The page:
It doesn't happen too often that I get excited by an opinion piece published in the Globe and Mail.  They tend to have very liberal-leaning and anti-Christian views.  

I was pleasantly surprised by an excellent article from the pen of Rex Murphy regarding the "human rights" racket that is afflicting Europe.  Many of you have heard of the abuses inflicted by Canada's human rights commissions.  It's nice to see that we're not alone.  Misery loves company, as the saying goes.

Mr. Murphy's article focuses on two recent "human rights" rulings: the banning of crucifixes from Italian schools, which I wrote about here, and the promulgation of global warming-ism as a new religion, so to speak.  Here's an awesome quote from the article:

A case could be made that, whenever you hear of an action by a human-rights tribunal of any kind, you should mark it down that – quite likely – they are busy circumscribing the real rights or dignity of the various branches of Christianity, with a particular focus on Catholicism.

In this case, the European Court of Human Rights – in response to one complaint, from one atheist – told an entire country that has been the centre of world Christianity for 2,000 years to get rid of its most revered and cardinal symbol. It's the same old story: In the name of official tolerance, mandated intolerance.

Well done, Mr. Murphy.  Bring on the sanity.

Read the full article here.


Sunday, November 8, 2009

Where are you, Msgr Gilles Lussier?

As recently reported by LifeSite, outspoken liberal priest Fr. Raymond Gravel has once again stirred up some controversy. This time, he appeared on a TV show claiming that people with homosexual attractions could never overcome those tendencies. This is an absurd claim, of course, made all the more ridiculous in light of the fact that he was sharing the stage with a man named Laurent Leclerc who was explaining his personal experience in successfully overcoming his own homosexual tendencies.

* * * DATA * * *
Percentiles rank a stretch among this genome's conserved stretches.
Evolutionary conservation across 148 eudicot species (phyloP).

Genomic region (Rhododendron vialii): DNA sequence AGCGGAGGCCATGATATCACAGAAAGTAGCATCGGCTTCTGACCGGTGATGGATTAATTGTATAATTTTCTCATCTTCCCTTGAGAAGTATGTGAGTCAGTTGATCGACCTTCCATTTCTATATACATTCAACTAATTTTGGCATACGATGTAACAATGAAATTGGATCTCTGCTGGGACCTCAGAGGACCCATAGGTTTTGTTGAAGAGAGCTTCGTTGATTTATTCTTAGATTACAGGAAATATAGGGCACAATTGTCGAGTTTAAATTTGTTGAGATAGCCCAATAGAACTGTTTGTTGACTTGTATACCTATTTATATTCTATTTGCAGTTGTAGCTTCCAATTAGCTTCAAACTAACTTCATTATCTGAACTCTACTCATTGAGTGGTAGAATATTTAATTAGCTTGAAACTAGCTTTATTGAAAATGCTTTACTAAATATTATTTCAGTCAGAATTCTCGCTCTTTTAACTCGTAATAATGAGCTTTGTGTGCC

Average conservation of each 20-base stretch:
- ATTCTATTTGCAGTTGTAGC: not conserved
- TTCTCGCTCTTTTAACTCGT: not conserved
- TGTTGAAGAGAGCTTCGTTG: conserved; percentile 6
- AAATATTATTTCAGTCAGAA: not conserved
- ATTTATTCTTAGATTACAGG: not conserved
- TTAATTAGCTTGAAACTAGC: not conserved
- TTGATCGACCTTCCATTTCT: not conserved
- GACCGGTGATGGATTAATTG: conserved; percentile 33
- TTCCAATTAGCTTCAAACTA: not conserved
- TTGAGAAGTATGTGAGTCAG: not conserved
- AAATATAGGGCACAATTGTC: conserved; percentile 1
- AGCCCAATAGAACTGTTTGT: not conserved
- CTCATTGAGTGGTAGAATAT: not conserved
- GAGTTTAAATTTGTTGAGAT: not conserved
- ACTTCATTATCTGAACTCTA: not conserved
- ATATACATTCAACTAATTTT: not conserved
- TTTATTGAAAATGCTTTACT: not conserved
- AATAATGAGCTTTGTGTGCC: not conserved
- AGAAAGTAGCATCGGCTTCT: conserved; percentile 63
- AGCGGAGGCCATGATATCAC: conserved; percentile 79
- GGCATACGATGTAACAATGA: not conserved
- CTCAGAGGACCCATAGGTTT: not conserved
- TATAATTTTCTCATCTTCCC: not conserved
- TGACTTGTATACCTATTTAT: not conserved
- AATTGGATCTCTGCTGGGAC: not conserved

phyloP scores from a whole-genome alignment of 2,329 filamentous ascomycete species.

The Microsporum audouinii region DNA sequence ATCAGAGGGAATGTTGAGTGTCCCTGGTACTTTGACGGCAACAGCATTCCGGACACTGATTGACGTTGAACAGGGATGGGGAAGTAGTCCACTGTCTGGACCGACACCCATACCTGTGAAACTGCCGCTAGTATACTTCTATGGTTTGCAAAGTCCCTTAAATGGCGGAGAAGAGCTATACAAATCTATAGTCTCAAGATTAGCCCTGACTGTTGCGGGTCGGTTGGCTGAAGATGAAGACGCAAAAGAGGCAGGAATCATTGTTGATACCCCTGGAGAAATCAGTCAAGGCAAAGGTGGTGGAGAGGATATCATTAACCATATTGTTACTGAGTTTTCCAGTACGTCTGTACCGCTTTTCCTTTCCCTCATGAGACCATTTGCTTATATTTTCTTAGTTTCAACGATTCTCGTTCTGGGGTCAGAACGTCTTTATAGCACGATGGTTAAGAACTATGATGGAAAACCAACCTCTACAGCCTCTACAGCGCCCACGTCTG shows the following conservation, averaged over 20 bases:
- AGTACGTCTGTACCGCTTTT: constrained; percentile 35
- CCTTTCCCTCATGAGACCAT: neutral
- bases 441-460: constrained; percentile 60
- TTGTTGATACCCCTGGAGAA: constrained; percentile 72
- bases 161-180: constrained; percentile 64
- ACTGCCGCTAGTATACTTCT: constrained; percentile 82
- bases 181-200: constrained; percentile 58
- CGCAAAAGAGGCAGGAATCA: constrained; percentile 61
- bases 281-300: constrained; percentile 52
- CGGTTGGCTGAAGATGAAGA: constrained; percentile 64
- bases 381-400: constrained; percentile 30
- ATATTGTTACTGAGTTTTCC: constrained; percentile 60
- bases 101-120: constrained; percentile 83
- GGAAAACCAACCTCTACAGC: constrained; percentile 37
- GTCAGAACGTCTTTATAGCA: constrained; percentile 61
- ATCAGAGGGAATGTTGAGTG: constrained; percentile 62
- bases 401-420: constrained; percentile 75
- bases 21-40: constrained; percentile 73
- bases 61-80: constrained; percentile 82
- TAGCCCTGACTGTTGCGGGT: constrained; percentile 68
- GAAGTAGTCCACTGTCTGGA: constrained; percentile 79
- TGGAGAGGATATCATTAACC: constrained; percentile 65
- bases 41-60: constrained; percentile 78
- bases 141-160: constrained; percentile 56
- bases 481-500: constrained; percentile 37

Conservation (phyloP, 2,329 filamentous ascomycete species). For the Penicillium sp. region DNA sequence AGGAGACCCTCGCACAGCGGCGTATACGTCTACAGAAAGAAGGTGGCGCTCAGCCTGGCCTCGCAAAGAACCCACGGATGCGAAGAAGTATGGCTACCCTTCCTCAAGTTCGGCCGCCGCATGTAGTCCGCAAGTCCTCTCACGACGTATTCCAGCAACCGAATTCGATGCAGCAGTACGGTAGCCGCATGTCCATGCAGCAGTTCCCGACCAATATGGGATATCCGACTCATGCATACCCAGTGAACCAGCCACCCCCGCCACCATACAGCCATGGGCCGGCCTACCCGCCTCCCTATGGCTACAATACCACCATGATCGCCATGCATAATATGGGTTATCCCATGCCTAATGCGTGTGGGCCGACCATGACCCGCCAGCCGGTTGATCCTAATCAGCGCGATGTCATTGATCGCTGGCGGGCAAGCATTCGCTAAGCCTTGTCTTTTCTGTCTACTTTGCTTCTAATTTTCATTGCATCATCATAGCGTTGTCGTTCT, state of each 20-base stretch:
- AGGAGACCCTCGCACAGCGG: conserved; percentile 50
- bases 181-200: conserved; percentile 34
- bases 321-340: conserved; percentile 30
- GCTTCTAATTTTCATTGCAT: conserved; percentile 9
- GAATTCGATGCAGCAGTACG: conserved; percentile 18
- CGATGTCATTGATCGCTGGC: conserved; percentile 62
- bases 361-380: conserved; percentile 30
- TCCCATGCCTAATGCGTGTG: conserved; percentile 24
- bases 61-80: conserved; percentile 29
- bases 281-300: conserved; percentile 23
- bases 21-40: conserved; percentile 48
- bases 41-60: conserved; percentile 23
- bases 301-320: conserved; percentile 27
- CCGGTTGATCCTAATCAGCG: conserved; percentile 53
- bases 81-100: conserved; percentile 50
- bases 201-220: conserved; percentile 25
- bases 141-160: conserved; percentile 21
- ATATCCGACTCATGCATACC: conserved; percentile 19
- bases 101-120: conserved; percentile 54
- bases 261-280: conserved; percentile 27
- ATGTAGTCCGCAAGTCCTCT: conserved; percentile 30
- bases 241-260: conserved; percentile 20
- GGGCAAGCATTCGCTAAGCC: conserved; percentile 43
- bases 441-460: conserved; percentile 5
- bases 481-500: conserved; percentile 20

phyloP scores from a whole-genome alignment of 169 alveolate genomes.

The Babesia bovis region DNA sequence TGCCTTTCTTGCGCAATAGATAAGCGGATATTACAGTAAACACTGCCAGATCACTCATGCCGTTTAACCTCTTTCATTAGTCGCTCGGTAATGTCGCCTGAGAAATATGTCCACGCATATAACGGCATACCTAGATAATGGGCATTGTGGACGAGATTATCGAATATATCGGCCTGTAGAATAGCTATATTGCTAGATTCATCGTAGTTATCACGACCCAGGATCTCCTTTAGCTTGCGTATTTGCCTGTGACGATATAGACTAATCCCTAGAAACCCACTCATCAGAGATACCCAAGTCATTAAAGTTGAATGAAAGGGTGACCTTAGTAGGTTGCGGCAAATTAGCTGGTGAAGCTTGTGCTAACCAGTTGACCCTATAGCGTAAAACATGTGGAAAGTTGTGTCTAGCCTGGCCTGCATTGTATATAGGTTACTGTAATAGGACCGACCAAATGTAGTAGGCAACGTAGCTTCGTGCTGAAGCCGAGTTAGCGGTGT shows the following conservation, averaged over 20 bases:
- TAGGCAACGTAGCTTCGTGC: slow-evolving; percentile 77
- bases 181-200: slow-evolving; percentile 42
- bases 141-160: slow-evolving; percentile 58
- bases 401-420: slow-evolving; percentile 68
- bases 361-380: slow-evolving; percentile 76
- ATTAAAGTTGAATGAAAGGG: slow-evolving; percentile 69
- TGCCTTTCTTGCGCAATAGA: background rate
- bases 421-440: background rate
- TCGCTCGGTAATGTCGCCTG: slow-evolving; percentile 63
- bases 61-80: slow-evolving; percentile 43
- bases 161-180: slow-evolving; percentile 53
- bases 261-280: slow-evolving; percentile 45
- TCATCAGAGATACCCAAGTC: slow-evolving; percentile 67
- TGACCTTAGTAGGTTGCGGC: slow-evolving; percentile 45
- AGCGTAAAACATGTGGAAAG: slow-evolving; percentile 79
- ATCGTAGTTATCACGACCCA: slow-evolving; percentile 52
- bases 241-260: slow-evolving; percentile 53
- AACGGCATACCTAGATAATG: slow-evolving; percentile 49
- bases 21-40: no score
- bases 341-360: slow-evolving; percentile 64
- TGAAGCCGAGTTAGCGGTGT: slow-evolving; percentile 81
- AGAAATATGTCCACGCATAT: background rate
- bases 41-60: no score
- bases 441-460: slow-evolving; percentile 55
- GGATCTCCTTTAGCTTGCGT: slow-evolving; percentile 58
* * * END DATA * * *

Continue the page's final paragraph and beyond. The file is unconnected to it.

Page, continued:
The most disturbing part of this incident was that Fr. Gravel dismissed the notion of homosexuality as being disordered. This is in direct contradiction of Church teaching, which is very clear on this matter:

Basing itself on Sacred Scripture, which presents homosexual acts as acts of grave depravity, tradition has always declared that "homosexual acts are intrinsically disordered." They are contrary to the natural law. They close the sexual act to the gift of life. They do not proceed from a genuine affective and sexual complementarity. Under no circumstances can they be approved.

The number of men and women who have deep-seated homosexual tendencies is not negligible. This inclination, which is objectively disordered, constitutes for most of them a trial. They must